My canine companion Pepper and I left it recently for almost three weeks – at heart I still love being on the road. And when I returned, as if by magic, summer had sneaked, or is that snuck, in. Tucson’s desert landscape does that while more northern states are just beginning to enjoy spring, or if truly northern still struggling with the remains of winter.

What I noticed first, when Pepper and I drove west on Highway 10 and turned north on Alvernon Road was that the landscape, patches of which still remain in the city, was decked out with yellow trimmings. I found it both beautiful and enchanting.

What a fantastic homecoming. Don’t you agree?

The Wondering-Wanderer's blog pick of the day.

The Wondering-Wanderer’s blog pick of the day.

Bean’s Pat: Live to Write – Write to Live http://tinyurl.com/ny8487f  The Hero’s Journey: This blog taught me something about writing, and made me laugh, too. But don’t read it if you don’t want the plot and ending of the movie “Gravity” spoiled for you

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“Whoever undertakes to set himself up as a judge of truth and knowledge is shipwrecked by the laughter of the gods.” – Albert Einstein

            “An early morning walk is a blessing for the whole day.” – Henry David Thoreau

Nothing is more enticing to me than a path -- or a road - that leads to a place unknown.  -- Photo by Pat Bean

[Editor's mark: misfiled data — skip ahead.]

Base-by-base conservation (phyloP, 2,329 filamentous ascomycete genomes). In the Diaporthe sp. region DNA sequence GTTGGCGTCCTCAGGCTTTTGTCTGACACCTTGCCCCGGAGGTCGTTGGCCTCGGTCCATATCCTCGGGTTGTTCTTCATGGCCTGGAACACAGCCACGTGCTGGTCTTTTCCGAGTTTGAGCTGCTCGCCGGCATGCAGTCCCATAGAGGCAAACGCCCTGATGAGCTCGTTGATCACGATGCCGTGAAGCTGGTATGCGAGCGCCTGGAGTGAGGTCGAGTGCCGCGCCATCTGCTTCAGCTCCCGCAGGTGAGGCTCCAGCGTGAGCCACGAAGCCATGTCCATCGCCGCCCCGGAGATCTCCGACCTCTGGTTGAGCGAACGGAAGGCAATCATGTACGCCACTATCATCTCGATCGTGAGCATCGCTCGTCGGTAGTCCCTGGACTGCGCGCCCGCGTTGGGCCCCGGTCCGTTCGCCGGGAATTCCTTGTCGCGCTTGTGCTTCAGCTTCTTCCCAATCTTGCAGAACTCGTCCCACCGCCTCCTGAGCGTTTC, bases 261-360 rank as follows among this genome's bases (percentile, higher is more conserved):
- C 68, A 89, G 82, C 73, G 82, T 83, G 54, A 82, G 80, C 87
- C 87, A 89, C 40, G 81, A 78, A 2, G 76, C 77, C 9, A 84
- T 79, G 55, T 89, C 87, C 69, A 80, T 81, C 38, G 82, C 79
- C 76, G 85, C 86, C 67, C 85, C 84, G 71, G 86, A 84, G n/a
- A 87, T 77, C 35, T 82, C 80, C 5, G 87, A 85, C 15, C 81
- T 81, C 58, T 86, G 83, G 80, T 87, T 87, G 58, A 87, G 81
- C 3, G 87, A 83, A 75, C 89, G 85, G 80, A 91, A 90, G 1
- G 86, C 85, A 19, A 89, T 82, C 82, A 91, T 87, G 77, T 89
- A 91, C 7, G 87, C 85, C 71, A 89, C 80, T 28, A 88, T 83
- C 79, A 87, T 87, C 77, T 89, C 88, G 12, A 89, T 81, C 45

Nothing is more enticing to me than a path — or a road – that leads to a place unknown. — Photo by Pat Bean

My Answer is Laughter and a Walk

Soul Writing’s blog http://tinyurl.com/keqkm8e this morning asked “What are the two best cures for anything? Before reading more, I looked at my canine companion, Pepper, and said: Laughter and a walk.

And nothing excites me more than when whatever path I've chosen to walk turns up a surprise, like this great blue heron that I cam upon while following the above path at Brazos Bend State Park in Texas. -- Photo by Pat Bean

And nothing excites me more than when whatever path I’ve chosen to walk turns up a surprise, like this great blue heron that I cam upon while following the above path at Brazos Bend State Park in Texas. — Photo by Pat Bean

At the sound of the latter word,  Pepper’s eyes sparkled, her tail waved and she jumped around in a way that made me thing she was laughing with joy. I think Pepper likes to laugh as much as I do.

So I took her for a walk before coming back and picking up reading where I had left off reading. I wanted to see how Soul Writing answered the question. I was 50 percent in agreement with the blogger. She thought laughter and sleep were the two best cures for anything. I don’t know what her third choice would be, but mine would be chocolate.

This wondering-wandering old broad would love to know how you would answer the question.

The Wondering-Wanderer's blog pick of the day.